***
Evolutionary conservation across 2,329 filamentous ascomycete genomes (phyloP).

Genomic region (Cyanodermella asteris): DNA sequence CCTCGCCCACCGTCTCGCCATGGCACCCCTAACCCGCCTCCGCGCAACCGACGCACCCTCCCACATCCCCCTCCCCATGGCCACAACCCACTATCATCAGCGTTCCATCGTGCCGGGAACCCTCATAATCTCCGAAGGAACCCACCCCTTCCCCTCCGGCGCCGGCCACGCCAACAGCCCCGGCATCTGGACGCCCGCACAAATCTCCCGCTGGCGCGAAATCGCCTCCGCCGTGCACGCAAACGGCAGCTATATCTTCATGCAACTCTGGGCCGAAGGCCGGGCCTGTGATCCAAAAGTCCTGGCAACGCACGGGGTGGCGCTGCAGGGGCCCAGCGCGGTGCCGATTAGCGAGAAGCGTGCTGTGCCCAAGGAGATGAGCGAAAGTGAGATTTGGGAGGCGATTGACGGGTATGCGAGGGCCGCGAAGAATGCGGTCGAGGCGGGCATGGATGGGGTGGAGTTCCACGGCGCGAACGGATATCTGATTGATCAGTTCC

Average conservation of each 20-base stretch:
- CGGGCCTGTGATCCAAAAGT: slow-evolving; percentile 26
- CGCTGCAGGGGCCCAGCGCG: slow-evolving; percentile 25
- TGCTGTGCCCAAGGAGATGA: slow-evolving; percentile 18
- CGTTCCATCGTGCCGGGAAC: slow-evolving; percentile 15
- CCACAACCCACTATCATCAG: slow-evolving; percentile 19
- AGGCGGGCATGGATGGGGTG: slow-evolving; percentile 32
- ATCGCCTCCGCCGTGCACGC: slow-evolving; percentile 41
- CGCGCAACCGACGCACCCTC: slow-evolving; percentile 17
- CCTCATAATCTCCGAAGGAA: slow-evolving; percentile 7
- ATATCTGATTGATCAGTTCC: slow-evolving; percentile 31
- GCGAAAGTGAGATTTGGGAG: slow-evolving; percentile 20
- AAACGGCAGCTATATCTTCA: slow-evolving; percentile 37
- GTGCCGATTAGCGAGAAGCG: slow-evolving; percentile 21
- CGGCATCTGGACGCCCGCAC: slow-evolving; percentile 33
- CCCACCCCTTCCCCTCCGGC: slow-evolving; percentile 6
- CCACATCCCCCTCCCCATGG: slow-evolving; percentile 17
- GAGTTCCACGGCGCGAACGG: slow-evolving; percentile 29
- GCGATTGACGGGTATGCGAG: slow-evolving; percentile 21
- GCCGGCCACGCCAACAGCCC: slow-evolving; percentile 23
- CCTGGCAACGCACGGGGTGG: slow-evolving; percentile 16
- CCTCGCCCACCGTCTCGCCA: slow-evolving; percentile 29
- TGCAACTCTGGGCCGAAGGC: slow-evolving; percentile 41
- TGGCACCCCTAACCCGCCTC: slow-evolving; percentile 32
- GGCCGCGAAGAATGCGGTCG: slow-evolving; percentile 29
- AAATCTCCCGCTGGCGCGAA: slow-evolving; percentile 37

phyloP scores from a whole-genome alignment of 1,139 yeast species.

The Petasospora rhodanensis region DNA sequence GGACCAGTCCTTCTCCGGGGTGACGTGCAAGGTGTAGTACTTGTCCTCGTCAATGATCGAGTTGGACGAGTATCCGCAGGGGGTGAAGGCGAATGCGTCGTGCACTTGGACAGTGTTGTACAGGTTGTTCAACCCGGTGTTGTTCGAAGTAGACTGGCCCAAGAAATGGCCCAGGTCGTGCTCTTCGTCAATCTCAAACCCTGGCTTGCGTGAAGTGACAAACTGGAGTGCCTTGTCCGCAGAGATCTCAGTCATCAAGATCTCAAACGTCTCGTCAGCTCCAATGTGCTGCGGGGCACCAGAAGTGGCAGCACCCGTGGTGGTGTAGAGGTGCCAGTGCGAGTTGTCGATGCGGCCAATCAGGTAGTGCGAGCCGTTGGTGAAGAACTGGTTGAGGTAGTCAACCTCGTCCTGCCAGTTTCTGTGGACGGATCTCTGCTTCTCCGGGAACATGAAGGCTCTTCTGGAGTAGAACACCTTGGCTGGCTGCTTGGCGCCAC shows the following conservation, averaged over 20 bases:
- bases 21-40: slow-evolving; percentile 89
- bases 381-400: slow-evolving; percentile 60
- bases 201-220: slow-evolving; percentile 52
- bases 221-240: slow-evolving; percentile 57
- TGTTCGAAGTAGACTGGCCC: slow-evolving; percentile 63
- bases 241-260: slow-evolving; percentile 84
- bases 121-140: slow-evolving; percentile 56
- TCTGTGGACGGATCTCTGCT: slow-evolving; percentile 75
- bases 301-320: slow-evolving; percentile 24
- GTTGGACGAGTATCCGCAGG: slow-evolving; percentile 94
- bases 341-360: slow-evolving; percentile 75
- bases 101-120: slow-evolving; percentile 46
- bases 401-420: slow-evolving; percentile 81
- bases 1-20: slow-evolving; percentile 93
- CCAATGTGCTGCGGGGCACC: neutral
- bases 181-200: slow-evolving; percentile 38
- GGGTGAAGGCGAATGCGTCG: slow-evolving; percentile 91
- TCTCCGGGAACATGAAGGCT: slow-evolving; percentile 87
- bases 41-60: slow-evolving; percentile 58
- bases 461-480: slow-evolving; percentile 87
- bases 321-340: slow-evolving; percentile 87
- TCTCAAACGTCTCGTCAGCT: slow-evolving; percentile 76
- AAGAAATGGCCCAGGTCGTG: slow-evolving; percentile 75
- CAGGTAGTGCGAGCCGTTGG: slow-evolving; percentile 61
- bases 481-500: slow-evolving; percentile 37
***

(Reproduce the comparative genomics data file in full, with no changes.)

Evolutionary conservation across 2,329 filamentous ascomycete genomes (phyloP).

Genomic region (Cyanodermella asteris): DNA sequence CCTCGCCCACCGTCTCGCCATGGCACCCCTAACCCGCCTCCGCGCAACCGACGCACCCTCCCACATCCCCCTCCCCATGGCCACAACCCACTATCATCAGCGTTCCATCGTGCCGGGAACCCTCATAATCTCCGAAGGAACCCACCCCTTCCCCTCCGGCGCCGGCCACGCCAACAGCCCCGGCATCTGGACGCCCGCACAAATCTCCCGCTGGCGCGAAATCGCCTCCGCCGTGCACGCAAACGGCAGCTATATCTTCATGCAACTCTGGGCCGAAGGCCGGGCCTGTGATCCAAAAGTCCTGGCAACGCACGGGGTGGCGCTGCAGGGGCCCAGCGCGGTGCCGATTAGCGAGAAGCGTGCTGTGCCCAAGGAGATGAGCGAAAGTGAGATTTGGGAGGCGATTGACGGGTATGCGAGGGCCGCGAAGAATGCGGTCGAGGCGGGCATGGATGGGGTGGAGTTCCACGGCGCGAACGGATATCTGATTGATCAGTTCC

Average conservation of each 20-base stretch:
- CGGGCCTGTGATCCAAAAGT: slow-evolving; percentile 26
- CGCTGCAGGGGCCCAGCGCG: slow-evolving; percentile 25
- TGCTGTGCCCAAGGAGATGA: slow-evolving; percentile 18
- CGTTCCATCGTGCCGGGAAC: slow-evolving; percentile 15
- CCACAACCCACTATCATCAG: slow-evolving; percentile 19
- AGGCGGGCATGGATGGGGTG: slow-evolving; percentile 32
- ATCGCCTCCGCCGTGCACGC: slow-evolving; percentile 41
- CGCGCAACCGACGCACCCTC: slow-evolving; percentile 17
- CCTCATAATCTCCGAAGGAA: slow-evolving; percentile 7
- ATATCTGATTGATCAGTTCC: slow-evolving; percentile 31
- GCGAAAGTGAGATTTGGGAG: slow-evolving; percentile 20
- AAACGGCAGCTATATCTTCA: slow-evolving; percentile 37
- GTGCCGATTAGCGAGAAGCG: slow-evolving; percentile 21
- CGGCATCTGGACGCCCGCAC: slow-evolving; percentile 33
- CCCACCCCTTCCCCTCCGGC: slow-evolving; percentile 6
- CCACATCCCCCTCCCCATGG: slow-evolving; percentile 17
- GAGTTCCACGGCGCGAACGG: slow-evolving; percentile 29
- GCGATTGACGGGTATGCGAG: slow-evolving; percentile 21
- GCCGGCCACGCCAACAGCCC: slow-evolving; percentile 23
- CCTGGCAACGCACGGGGTGG: slow-evolving; percentile 16
- CCTCGCCCACCGTCTCGCCA: slow-evolving; percentile 29
- TGCAACTCTGGGCCGAAGGC: slow-evolving; percentile 41
- TGGCACCCCTAACCCGCCTC: slow-evolving; percentile 32
- GGCCGCGAAGAATGCGGTCG: slow-evolving; percentile 29
- AAATCTCCCGCTGGCGCGAA: slow-evolving; percentile 37

phyloP scores from a whole-genome alignment of 1,139 yeast species.

The Petasospora rhodanensis region DNA sequence GGACCAGTCCTTCTCCGGGGTGACGTGCAAGGTGTAGTACTTGTCCTCGTCAATGATCGAGTTGGACGAGTATCCGCAGGGGGTGAAGGCGAATGCGTCGTGCACTTGGACAGTGTTGTACAGGTTGTTCAACCCGGTGTTGTTCGAAGTAGACTGGCCCAAGAAATGGCCCAGGTCGTGCTCTTCGTCAATCTCAAACCCTGGCTTGCGTGAAGTGACAAACTGGAGTGCCTTGTCCGCAGAGATCTCAGTCATCAAGATCTCAAACGTCTCGTCAGCTCCAATGTGCTGCGGGGCACCAGAAGTGGCAGCACCCGTGGTGGTGTAGAGGTGCCAGTGCGAGTTGTCGATGCGGCCAATCAGGTAGTGCGAGCCGTTGGTGAAGAACTGGTTGAGGTAGTCAACCTCGTCCTGCCAGTTTCTGTGGACGGATCTCTGCTTCTCCGGGAACATGAAGGCTCTTCTGGAGTAGAACACCTTGGCTGGCTGCTTGGCGCCAC shows the following conservation, averaged over 20 bases:
- bases 21-40: slow-evolving; percentile 89
- bases 381-400: slow-evolving; percentile 60
- bases 201-220: slow-evolving; percentile 52
- bases 221-240: slow-evolving; percentile 57
- TGTTCGAAGTAGACTGGCCC: slow-evolving; percentile 63
- bases 241-260: slow-evolving; percentile 84
- bases 121-140: slow-evolving; percentile 56
- TCTGTGGACGGATCTCTGCT: slow-evolving; percentile 75
- bases 301-320: slow-evolving; percentile 24
- GTTGGACGAGTATCCGCAGG: slow-evolving; percentile 94
- bases 341-360: slow-evolving; percentile 75
- bases 101-120: slow-evolving; percentile 46
- bases 401-420: slow-evolving; percentile 81
- bases 1-20: slow-evolving; percentile 93
- CCAATGTGCTGCGGGGCACC: neutral
- bases 181-200: slow-evolving; percentile 38
- GGGTGAAGGCGAATGCGTCG: slow-evolving; percentile 91
- TCTCCGGGAACATGAAGGCT: slow-evolving; percentile 87
- bases 41-60: slow-evolving; percentile 58
- bases 461-480: slow-evolving; percentile 87
- bases 321-340: slow-evolving; percentile 87
- TCTCAAACGTCTCGTCAGCT: slow-evolving; percentile 76
- AAGAAATGGCCCAGGTCGTG: slow-evolving; percentile 75
- CAGGTAGTGCGAGCCGTTGG: slow-evolving; percentile 61
- bases 481-500: slow-evolving; percentile 37